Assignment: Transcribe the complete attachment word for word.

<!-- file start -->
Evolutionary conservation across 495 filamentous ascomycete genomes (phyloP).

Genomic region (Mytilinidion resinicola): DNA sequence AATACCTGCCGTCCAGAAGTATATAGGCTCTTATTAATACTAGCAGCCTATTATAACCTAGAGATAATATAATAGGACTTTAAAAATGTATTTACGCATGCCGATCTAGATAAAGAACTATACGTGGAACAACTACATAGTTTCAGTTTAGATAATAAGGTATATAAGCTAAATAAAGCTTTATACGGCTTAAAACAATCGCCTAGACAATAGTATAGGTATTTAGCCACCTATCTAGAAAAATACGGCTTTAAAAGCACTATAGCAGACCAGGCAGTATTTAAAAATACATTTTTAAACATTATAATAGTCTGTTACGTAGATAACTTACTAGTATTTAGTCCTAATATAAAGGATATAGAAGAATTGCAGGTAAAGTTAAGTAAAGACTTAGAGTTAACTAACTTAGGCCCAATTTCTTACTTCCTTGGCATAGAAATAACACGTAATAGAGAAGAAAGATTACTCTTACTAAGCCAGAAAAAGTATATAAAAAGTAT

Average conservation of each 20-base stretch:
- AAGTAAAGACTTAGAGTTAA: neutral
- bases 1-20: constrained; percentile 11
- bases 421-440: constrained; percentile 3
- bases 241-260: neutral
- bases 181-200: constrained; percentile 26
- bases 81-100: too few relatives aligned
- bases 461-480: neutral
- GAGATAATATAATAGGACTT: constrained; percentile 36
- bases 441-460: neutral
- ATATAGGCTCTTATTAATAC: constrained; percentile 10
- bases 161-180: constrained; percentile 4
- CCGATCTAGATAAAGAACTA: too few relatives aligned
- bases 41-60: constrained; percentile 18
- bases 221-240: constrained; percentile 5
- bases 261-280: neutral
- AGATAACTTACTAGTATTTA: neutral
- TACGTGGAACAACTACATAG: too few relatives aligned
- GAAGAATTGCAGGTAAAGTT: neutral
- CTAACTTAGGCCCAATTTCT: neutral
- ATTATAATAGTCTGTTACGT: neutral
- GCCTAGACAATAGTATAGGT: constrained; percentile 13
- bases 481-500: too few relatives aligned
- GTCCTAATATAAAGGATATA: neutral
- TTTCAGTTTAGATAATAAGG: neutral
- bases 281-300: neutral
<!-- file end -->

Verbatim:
Evolutionary conservation across 495 filamentous ascomycete genomes (phyloP).

Genomic region (Mytilinidion resinicola): DNA sequence AATACCTGCCGTCCAGAAGTATATAGGCTCTTATTAATACTAGCAGCCTATTATAACCTAGAGATAATATAATAGGACTTTAAAAATGTATTTACGCATGCCGATCTAGATAAAGAACTATACGTGGAACAACTACATAGTTTCAGTTTAGATAATAAGGTATATAAGCTAAATAAAGCTTTATACGGCTTAAAACAATCGCCTAGACAATAGTATAGGTATTTAGCCACCTATCTAGAAAAATACGGCTTTAAAAGCACTATAGCAGACCAGGCAGTATTTAAAAATACATTTTTAAACATTATAATAGTCTGTTACGTAGATAACTTACTAGTATTTAGTCCTAATATAAAGGATATAGAAGAATTGCAGGTAAAGTTAAGTAAAGACTTAGAGTTAACTAACTTAGGCCCAATTTCTTACTTCCTTGGCATAGAAATAACACGTAATAGAGAAGAAAGATTACTCTTACTAAGCCAGAAAAAGTATATAAAAAGTAT

Average conservation of each 20-base stretch:
- AAGTAAAGACTTAGAGTTAA: neutral
- bases 1-20: constrained; percentile 11
- bases 421-440: constrained; percentile 3
- bases 241-260: neutral
- bases 181-200: constrained; percentile 26
- bases 81-100: too few relatives aligned
- bases 461-480: neutral
- GAGATAATATAATAGGACTT: constrained; percentile 36
- bases 441-460: neutral
- ATATAGGCTCTTATTAATAC: constrained; percentile 10
- bases 161-180: constrained; percentile 4
- CCGATCTAGATAAAGAACTA: too few relatives aligned
- bases 41-60: constrained; percentile 18
- bases 221-240: constrained; percentile 5
- bases 261-280: neutral
- AGATAACTTACTAGTATTTA: neutral
- TACGTGGAACAACTACATAG: too few relatives aligned
- GAAGAATTGCAGGTAAAGTT: neutral
- CTAACTTAGGCCCAATTTCT: neutral
- ATTATAATAGTCTGTTACGT: neutral
- GCCTAGACAATAGTATAGGT: constrained; percentile 13
- bases 481-500: too few relatives aligned
- GTCCTAATATAAAGGATATA: neutral
- TTTCAGTTTAGATAATAAGG: neutral
- bases 281-300: neutral